Disponible: A Kind of Mexican Show   

September 13–November 19, 2011

Barbara and Steven Grossman Gallery
Mrs. E. Ross Anderson Auditorium

Featuring eight Mexican contemporary artists who explore the challenges and contradictions of modern society

Within Mexico's urban setting, contemporary art and other experimental and creative practices such as architecture, design and music flourish, forming one of the most original and intriguing art scenes in the global landscape. Taking its name from the empty advertisement billboards across Mexican city skylines, disponible means at once available and potentially changeable or disposable. The word also interestingly, and quite accurately, reflects the reality of Mexican society in perpetual transition from post-colonial revolution to its current negotiation with globalization. "Disponible: A Kind of Mexican Show" brings together eight of Mexico's most innovative contemporary artists as they critique and explore the challenges and contradictions of their native country. The exhibition is on view September 13–November 19, 2011 in various locations at the School of the Museum of Fine Arts, Boston (SMFA), including the Barbara and Steven Grossman Gallery, Mrs. E. Ross Anderson Auditorium and the outdoor courtyard.

Originally organized at the San Francisco Art Institute (SFAI) as a part of the celebration of the bicentennial of Mexico's independence and centennial of the republican revolution, "Disponible" was co-curated by Hou Hanru, SFAI's director of exhibitions and public programs and Guillermo Santamarina, an independent curator based in Mexico City. SMFA brings this exhibition to Boston just as the city's contemporary art scene benefits from the opening of the Museum of Fine Arts, Boston's Linde Family Wing for Contemporary Art. Each of these eight artists, who turn critical eyes on some of Mexico's cultural issues including environmentalism, capitalism, urban tension, social justice, politics and ethnic diversity, are important voices in the international contemporary art dialogue.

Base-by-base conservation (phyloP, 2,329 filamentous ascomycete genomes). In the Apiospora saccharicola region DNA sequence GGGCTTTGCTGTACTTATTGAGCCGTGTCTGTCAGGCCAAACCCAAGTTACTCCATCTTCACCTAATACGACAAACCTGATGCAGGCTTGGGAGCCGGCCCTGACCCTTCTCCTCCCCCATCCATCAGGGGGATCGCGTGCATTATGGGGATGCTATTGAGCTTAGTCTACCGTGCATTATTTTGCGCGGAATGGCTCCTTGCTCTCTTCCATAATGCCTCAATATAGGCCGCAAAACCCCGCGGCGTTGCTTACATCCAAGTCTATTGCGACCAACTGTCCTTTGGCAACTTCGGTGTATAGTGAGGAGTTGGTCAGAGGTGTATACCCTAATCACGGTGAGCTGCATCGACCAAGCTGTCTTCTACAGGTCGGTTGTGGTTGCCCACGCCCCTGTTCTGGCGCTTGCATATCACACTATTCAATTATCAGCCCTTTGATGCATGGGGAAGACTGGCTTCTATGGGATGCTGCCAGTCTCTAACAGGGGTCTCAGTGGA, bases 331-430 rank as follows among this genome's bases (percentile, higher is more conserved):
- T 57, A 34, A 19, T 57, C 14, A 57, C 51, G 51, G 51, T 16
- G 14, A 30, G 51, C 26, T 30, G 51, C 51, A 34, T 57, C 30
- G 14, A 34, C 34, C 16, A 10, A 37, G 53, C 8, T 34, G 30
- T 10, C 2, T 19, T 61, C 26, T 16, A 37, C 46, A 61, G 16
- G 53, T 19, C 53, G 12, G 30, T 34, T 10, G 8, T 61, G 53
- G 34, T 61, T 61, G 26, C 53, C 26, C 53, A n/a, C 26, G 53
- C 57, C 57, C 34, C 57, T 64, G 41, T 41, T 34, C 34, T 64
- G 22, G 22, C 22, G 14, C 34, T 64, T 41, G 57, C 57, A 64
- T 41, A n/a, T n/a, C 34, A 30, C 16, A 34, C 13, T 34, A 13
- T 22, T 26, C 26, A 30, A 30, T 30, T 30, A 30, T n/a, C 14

The Mexican population is in a constant state of actively engaging social and economic progress and modernization. Simultaneously, Mexico is involved in a permanent inquiry into defining its common destiny while wrestling with radically diverse cultural, historical, political, religious, and ethnic contexts formed by complex and hybrid origins. These continually transforming identities have created a fabulously dynamic and intense, sometimes violent, social reality.

This exhibition seeks to reflect on two major tendencies in the current creative scene—social critique and witty design solutions—as two mutually entangled and reinforcing strategies developed in response and resistance to the complex reality of life in modern Mexico. "Disponible" articulates the dimensions of social critique and confrontation with conflicts and violence, while also presenting various active and inventive solutions to the challenges of contemporary life.

Arturo Hernández Alcázar's Never Work/No Trabajes Nunca (transformation of knowledge into work, work into energy and energy into a hot soup) is a site-specific outdoor, sound installation documenting the unfulfilled process of economic, material and energy transformation.